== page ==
Mysore (or Mysuru) ( i/maɪˈsʊər/) is the third largest city in the state of Karnataka, India, which served as the capital city of Mysore Princely Kingdom (Kingdom of Mysore) for nearly six centuries, from 1399 until 1947. Located at the base of the Chamundi Hills about 146 km (91 mi) southwest of the state capital Bangalore, it is spread across an area of 128.42 km2 (50 sq mi). According to the provisional results of the 2011 national census of India, the population of Mysore is 887,446; of which male and female are 443,813 and 443,633 respectively. The total population of the urban agglomeration (UA) is 920,550. Mysore City Corporation is responsible for the civic administration of the city, which is also the headquarters of the Mysore district and theMysore division.

The name Mysore is an anglicised version of Mahishūru,[4] which means the abode of Mahisha in the local Kannada language. Though in Sanskrit Mahisha means buffalo, here Mahisha refers to Mahishasura, a mythological demon who could assume the form of both human and buffalo. According to Hindu mythology, the area was ruled by the demon Mahishasura.[4] The demon was killed by the Goddess Chamundeshwari, whose temple is situated atop the Chamundi Hills. Mahishūru later became Mahisūru (a name which, even now, the royal family uses) and finally came to be called Maisūru, its present name in the Kannada language.[5]In December 2005, the Government of Karnataka announced its intention to change the English name of the city to Mysuru.[6] This has been approved by the Government of India, but as of 2011 the formalities necessary to incorporate the name change were yet to be completed.

The site where Mysore Palace now stands was occupied by a village named Puragere at the beginning of the 16th century.[8]:281The Mahishūru Fort was constructed in 1524 by Chamaraja Wodeyar III (1513–1553),[8]:257 who passed on the dominion of Puragere to his son Chamaraja Wodeyar IV (1572–1576). Since the 16th century, the name of Mahishūru has commonly been used to denote the city.[9]:31The Mysore Kingdom, governed by the Wodeyar family, initially served as a vassal state of the Vijayanagara Empire. With the decline of the Vijayanagara Empire after the Battle of Talikota in 1565, the Mysore Kingdom gradually achieved independence, and by the time of King Narasaraja Wodeyar (1637) it had become a sovereign state.[10]:228 Seringapatam (modern-day Srirangapatna), near Mysore, was the capital of the kingdom from 1610.[8]:257 The 17th century saw a steady expansion of its territory and, under Narasaraja Wodeyar I andChikka Devaraja Wodeyar, the kingdom annexed large expanses of what is now southern Karnataka and parts of Tamil Nadu, to become a powerful state in the southern Deccan.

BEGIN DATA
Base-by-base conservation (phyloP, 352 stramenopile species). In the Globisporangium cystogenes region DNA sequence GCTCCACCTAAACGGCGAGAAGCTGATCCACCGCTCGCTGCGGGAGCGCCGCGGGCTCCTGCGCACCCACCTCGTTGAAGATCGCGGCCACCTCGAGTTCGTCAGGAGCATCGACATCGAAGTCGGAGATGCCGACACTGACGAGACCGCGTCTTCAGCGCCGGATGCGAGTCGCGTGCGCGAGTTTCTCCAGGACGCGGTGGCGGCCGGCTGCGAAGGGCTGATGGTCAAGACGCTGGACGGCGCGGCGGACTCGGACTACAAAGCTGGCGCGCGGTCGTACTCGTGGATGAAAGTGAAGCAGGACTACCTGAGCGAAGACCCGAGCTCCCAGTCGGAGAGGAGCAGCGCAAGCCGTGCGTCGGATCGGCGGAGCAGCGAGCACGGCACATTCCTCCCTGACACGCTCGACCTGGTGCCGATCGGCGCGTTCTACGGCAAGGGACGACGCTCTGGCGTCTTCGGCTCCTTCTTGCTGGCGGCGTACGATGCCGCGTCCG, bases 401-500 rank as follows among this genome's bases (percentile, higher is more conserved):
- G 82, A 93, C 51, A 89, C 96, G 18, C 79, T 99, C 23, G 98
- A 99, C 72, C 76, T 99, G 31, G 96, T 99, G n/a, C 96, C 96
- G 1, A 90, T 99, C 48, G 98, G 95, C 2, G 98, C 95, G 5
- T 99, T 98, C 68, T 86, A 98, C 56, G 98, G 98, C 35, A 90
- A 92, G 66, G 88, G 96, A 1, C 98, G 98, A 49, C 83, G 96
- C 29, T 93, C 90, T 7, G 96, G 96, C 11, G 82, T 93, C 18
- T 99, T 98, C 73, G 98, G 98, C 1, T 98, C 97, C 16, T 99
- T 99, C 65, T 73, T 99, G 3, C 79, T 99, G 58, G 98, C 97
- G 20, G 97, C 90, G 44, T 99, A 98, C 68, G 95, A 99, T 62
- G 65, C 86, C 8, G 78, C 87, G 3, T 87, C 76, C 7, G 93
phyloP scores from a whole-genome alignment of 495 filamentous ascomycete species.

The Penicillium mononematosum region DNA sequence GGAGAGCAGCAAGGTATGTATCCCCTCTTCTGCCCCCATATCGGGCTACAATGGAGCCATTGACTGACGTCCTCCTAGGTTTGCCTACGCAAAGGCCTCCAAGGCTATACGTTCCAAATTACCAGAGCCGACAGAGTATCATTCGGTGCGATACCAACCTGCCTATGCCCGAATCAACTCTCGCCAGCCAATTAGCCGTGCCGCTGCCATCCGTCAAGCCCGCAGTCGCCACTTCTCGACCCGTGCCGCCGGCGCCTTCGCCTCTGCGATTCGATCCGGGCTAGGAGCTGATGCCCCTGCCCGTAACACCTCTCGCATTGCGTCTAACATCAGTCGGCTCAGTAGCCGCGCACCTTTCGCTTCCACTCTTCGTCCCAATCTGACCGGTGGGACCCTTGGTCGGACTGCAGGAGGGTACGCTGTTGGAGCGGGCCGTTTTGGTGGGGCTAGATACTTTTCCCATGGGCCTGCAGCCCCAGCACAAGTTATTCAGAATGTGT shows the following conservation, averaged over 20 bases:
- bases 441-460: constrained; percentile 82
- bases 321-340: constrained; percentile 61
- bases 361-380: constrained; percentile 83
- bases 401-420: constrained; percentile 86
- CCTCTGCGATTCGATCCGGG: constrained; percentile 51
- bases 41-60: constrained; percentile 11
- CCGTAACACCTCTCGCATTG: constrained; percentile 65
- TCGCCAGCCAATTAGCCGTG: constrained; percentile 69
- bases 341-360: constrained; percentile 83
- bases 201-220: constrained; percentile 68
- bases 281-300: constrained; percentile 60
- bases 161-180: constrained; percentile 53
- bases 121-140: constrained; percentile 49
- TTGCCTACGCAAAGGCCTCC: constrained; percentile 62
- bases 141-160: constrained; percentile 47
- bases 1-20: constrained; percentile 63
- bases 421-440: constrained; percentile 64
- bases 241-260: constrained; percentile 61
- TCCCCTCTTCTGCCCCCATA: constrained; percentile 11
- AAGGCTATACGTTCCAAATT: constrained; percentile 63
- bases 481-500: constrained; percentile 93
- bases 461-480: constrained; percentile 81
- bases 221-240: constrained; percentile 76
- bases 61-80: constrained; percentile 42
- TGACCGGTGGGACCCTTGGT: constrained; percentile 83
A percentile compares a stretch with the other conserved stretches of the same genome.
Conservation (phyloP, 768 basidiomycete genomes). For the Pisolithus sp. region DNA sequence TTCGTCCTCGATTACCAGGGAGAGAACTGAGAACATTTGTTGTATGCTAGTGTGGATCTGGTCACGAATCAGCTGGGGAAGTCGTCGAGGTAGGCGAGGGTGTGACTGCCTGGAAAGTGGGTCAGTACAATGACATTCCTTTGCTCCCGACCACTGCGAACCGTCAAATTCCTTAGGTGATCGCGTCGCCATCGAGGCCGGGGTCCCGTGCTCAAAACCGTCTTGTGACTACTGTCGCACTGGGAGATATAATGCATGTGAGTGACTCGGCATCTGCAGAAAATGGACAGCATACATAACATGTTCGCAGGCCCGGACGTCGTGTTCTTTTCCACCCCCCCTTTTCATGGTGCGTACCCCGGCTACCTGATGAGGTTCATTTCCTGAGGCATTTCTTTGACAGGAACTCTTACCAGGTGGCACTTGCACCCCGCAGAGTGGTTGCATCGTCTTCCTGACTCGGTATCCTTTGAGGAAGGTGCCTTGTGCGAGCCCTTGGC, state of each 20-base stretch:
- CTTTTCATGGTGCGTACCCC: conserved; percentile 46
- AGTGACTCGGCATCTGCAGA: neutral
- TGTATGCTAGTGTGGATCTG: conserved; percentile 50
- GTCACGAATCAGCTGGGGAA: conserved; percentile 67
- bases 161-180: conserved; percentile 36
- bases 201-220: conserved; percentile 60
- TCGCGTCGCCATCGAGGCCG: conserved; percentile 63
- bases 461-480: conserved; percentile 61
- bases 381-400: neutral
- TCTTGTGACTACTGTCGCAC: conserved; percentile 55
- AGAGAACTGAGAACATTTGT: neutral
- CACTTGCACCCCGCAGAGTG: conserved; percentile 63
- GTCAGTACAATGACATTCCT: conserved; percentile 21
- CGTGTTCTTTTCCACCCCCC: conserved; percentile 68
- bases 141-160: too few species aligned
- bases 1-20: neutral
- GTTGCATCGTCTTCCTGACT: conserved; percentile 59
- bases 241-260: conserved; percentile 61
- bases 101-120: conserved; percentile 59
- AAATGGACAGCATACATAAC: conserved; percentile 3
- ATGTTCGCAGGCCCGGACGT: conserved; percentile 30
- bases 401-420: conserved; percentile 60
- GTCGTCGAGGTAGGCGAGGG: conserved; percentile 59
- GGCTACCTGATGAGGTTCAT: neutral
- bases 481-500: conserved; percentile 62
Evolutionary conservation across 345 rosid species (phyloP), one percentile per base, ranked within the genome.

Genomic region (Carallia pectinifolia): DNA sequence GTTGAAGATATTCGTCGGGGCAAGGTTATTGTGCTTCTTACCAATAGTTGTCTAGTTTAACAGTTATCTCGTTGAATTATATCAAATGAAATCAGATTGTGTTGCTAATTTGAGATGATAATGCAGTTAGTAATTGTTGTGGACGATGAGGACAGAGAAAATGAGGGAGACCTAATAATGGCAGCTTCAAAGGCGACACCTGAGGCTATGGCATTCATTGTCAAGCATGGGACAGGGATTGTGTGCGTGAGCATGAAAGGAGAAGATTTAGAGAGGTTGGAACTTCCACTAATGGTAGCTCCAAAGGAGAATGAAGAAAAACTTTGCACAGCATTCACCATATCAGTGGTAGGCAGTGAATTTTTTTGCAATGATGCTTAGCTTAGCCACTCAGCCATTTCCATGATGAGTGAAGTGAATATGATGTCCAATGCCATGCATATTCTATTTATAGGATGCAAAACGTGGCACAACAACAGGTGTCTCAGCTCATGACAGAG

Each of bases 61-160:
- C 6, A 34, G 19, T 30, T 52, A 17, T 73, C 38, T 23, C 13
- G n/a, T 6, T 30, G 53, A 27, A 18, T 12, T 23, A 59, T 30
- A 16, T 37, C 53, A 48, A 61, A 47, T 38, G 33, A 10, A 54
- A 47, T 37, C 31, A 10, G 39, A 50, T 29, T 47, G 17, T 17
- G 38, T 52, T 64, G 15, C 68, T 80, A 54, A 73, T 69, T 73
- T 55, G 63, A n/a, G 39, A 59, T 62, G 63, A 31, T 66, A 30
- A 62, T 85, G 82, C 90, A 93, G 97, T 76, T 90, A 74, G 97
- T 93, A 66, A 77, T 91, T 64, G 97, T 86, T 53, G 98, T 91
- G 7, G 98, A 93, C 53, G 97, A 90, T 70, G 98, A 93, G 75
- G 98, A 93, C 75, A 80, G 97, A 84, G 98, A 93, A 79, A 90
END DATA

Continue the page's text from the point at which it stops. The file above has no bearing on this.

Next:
Tourism is the major industry in Mysore. The city attracted about 3.15 million tourists in 2010.[37] Mysore has traditionally been home to industries such as weaving, sandalwood carving, bronzework and the production of lime and salt.[38] The planned industrial growth of the city and the state was first envisaged at the Mysore economic conference in 1911.[38][39] This led to the establishment of industries such as the Mysore Sandalwood Oil Factory in 1917 and the Sri Krishnarajendra Mills in 1920.

Mysore is located at 12.30°N 74.65°E and has an average altitude of 770 metres (2,526 ft).[68] It is spread across an area of 128.42 km2(50 sq mi)[2]:4 at the base of the Chamundi Hills in the southern region of Karnataka. Mysore is the southern-most city of Karnataka, and is a neighboring city of the states of Kerala and Tamil Nadu in the south, flanked by the state cities Mercara, Chamarajanagara, and Mandya.

Mysore has a tropical savanna climate designated Aw under the Köppen climate classification. The main seasons are summer from March to June, the monsoon season from July to November and winter from December to February.[68] The highest temperature recorded in Mysore was 38.5 °C (101 °F) on 4 May 2006, and the lowest was 7.7 °C (46 °F) on 16 January 2012.[71][72] The city's average annual rainfall is 804.2 mm.

Mysore is a major tourist destination in its own right and serves as a base for other tourist attractions in the vicinity.[15] The city receives large number of tourists during the 10-day Dasarafestival.[111] One of the most visited monuments in India, the Amba Vilas Palace, or Mysore Palace, is the centre of the Dasara festivities.[112] The Jaganmohana Palace, The Sand Sculpture Museum the Jayalakshmi Vilas and the Lalitha Mahal are other palaces in the city.[113] Chamundeshwari Temple, atop the Chamundi Hills, and St. Philomena's Church, Wesley's Cathedral are notable religious places in Mysore.